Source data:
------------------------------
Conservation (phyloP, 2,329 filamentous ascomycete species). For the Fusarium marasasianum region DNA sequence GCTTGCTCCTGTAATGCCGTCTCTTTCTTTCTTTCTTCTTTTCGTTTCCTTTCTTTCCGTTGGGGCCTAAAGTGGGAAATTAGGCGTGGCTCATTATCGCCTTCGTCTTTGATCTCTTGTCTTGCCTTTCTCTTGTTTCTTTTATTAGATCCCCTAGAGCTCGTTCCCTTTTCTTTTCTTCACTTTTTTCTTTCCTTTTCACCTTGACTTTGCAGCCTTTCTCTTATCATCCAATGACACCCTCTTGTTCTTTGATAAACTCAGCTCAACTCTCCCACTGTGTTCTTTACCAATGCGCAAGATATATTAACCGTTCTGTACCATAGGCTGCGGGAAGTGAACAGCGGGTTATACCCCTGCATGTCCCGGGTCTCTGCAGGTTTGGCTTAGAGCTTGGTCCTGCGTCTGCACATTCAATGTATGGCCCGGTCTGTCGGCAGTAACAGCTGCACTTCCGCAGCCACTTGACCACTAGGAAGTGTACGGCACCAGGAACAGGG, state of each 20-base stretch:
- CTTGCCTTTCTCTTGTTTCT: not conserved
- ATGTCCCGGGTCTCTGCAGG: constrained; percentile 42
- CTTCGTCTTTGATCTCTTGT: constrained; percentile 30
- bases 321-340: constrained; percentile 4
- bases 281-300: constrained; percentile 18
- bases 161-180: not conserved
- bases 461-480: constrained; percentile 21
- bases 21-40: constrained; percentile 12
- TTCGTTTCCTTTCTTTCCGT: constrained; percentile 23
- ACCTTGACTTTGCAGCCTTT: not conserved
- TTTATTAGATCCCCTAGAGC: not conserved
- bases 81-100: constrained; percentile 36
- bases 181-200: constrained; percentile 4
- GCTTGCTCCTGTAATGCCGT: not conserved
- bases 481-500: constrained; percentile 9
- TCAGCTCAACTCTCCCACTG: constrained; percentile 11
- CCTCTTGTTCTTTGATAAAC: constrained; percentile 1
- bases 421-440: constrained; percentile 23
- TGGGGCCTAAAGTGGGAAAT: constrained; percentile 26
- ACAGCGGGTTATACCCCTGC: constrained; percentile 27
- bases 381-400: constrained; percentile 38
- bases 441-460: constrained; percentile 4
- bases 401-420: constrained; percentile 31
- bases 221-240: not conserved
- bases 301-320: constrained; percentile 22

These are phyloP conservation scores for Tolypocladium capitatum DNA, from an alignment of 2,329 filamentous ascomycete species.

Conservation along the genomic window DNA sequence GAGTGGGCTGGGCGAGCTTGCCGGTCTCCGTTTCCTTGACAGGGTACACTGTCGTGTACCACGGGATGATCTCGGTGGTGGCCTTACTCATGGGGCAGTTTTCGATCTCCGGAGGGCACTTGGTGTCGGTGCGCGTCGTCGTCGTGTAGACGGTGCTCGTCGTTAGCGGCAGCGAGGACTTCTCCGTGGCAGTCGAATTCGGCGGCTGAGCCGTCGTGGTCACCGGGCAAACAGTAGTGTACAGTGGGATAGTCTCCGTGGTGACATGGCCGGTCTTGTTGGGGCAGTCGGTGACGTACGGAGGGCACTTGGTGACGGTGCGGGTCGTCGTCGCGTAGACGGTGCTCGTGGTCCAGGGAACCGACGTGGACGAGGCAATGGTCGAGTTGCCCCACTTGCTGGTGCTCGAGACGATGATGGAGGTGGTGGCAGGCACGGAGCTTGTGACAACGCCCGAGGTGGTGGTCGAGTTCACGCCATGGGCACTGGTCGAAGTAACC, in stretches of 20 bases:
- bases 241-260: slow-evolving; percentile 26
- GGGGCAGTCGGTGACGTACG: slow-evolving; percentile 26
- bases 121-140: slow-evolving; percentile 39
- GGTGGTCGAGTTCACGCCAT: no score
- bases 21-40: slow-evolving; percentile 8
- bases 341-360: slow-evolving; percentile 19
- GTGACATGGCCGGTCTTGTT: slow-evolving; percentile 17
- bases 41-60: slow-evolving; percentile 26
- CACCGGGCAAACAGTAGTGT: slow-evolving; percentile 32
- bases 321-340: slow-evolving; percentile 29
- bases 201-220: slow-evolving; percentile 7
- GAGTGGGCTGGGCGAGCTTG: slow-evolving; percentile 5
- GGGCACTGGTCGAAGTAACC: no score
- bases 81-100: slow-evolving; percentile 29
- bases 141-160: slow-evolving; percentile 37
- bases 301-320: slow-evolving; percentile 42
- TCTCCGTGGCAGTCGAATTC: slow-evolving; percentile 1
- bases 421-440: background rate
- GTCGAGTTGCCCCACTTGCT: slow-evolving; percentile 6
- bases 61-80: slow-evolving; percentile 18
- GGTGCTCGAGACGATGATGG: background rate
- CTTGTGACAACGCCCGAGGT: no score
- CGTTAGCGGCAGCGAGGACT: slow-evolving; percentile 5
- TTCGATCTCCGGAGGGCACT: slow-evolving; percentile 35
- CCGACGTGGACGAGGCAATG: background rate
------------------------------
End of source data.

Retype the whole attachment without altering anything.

Conservation (phyloP, 2,329 filamentous ascomycete species). For the Fusarium marasasianum region DNA sequence GCTTGCTCCTGTAATGCCGTCTCTTTCTTTCTTTCTTCTTTTCGTTTCCTTTCTTTCCGTTGGGGCCTAAAGTGGGAAATTAGGCGTGGCTCATTATCGCCTTCGTCTTTGATCTCTTGTCTTGCCTTTCTCTTGTTTCTTTTATTAGATCCCCTAGAGCTCGTTCCCTTTTCTTTTCTTCACTTTTTTCTTTCCTTTTCACCTTGACTTTGCAGCCTTTCTCTTATCATCCAATGACACCCTCTTGTTCTTTGATAAACTCAGCTCAACTCTCCCACTGTGTTCTTTACCAATGCGCAAGATATATTAACCGTTCTGTACCATAGGCTGCGGGAAGTGAACAGCGGGTTATACCCCTGCATGTCCCGGGTCTCTGCAGGTTTGGCTTAGAGCTTGGTCCTGCGTCTGCACATTCAATGTATGGCCCGGTCTGTCGGCAGTAACAGCTGCACTTCCGCAGCCACTTGACCACTAGGAAGTGTACGGCACCAGGAACAGGG, state of each 20-base stretch:
- CTTGCCTTTCTCTTGTTTCT: not conserved
- ATGTCCCGGGTCTCTGCAGG: constrained; percentile 42
- CTTCGTCTTTGATCTCTTGT: constrained; percentile 30
- bases 321-340: constrained; percentile 4
- bases 281-300: constrained; percentile 18
- bases 161-180: not conserved
- bases 461-480: constrained; percentile 21
- bases 21-40: constrained; percentile 12
- TTCGTTTCCTTTCTTTCCGT: constrained; percentile 23
- ACCTTGACTTTGCAGCCTTT: not conserved
- TTTATTAGATCCCCTAGAGC: not conserved
- bases 81-100: constrained; percentile 36
- bases 181-200: constrained; percentile 4
- GCTTGCTCCTGTAATGCCGT: not conserved
- bases 481-500: constrained; percentile 9
- TCAGCTCAACTCTCCCACTG: constrained; percentile 11
- CCTCTTGTTCTTTGATAAAC: constrained; percentile 1
- bases 421-440: constrained; percentile 23
- TGGGGCCTAAAGTGGGAAAT: constrained; percentile 26
- ACAGCGGGTTATACCCCTGC: constrained; percentile 27
- bases 381-400: constrained; percentile 38
- bases 441-460: constrained; percentile 4
- bases 401-420: constrained; percentile 31
- bases 221-240: not conserved
- bases 301-320: constrained; percentile 22

These are phyloP conservation scores for Tolypocladium capitatum DNA, from an alignment of 2,329 filamentous ascomycete species.

Conservation along the genomic window DNA sequence GAGTGGGCTGGGCGAGCTTGCCGGTCTCCGTTTCCTTGACAGGGTACACTGTCGTGTACCACGGGATGATCTCGGTGGTGGCCTTACTCATGGGGCAGTTTTCGATCTCCGGAGGGCACTTGGTGTCGGTGCGCGTCGTCGTCGTGTAGACGGTGCTCGTCGTTAGCGGCAGCGAGGACTTCTCCGTGGCAGTCGAATTCGGCGGCTGAGCCGTCGTGGTCACCGGGCAAACAGTAGTGTACAGTGGGATAGTCTCCGTGGTGACATGGCCGGTCTTGTTGGGGCAGTCGGTGACGTACGGAGGGCACTTGGTGACGGTGCGGGTCGTCGTCGCGTAGACGGTGCTCGTGGTCCAGGGAACCGACGTGGACGAGGCAATGGTCGAGTTGCCCCACTTGCTGGTGCTCGAGACGATGATGGAGGTGGTGGCAGGCACGGAGCTTGTGACAACGCCCGAGGTGGTGGTCGAGTTCACGCCATGGGCACTGGTCGAAGTAACC, in stretches of 20 bases:
- bases 241-260: slow-evolving; percentile 26
- GGGGCAGTCGGTGACGTACG: slow-evolving; percentile 26
- bases 121-140: slow-evolving; percentile 39
- GGTGGTCGAGTTCACGCCAT: no score
- bases 21-40: slow-evolving; percentile 8
- bases 341-360: slow-evolving; percentile 19
- GTGACATGGCCGGTCTTGTT: slow-evolving; percentile 17
- bases 41-60: slow-evolving; percentile 26
- CACCGGGCAAACAGTAGTGT: slow-evolving; percentile 32
- bases 321-340: slow-evolving; percentile 29
- bases 201-220: slow-evolving; percentile 7
- GAGTGGGCTGGGCGAGCTTG: slow-evolving; percentile 5
- GGGCACTGGTCGAAGTAACC: no score
- bases 81-100: slow-evolving; percentile 29
- bases 141-160: slow-evolving; percentile 37
- bases 301-320: slow-evolving; percentile 42
- TCTCCGTGGCAGTCGAATTC: slow-evolving; percentile 1
- bases 421-440: background rate
- GTCGAGTTGCCCCACTTGCT: slow-evolving; percentile 6
- bases 61-80: slow-evolving; percentile 18
- GGTGCTCGAGACGATGATGG: background rate
- CTTGTGACAACGCCCGAGGT: no score
- CGTTAGCGGCAGCGAGGACT: slow-evolving; percentile 5
- TTCGATCTCCGGAGGGCACT: slow-evolving; percentile 35
- CCGACGTGGACGAGGCAATG: background rate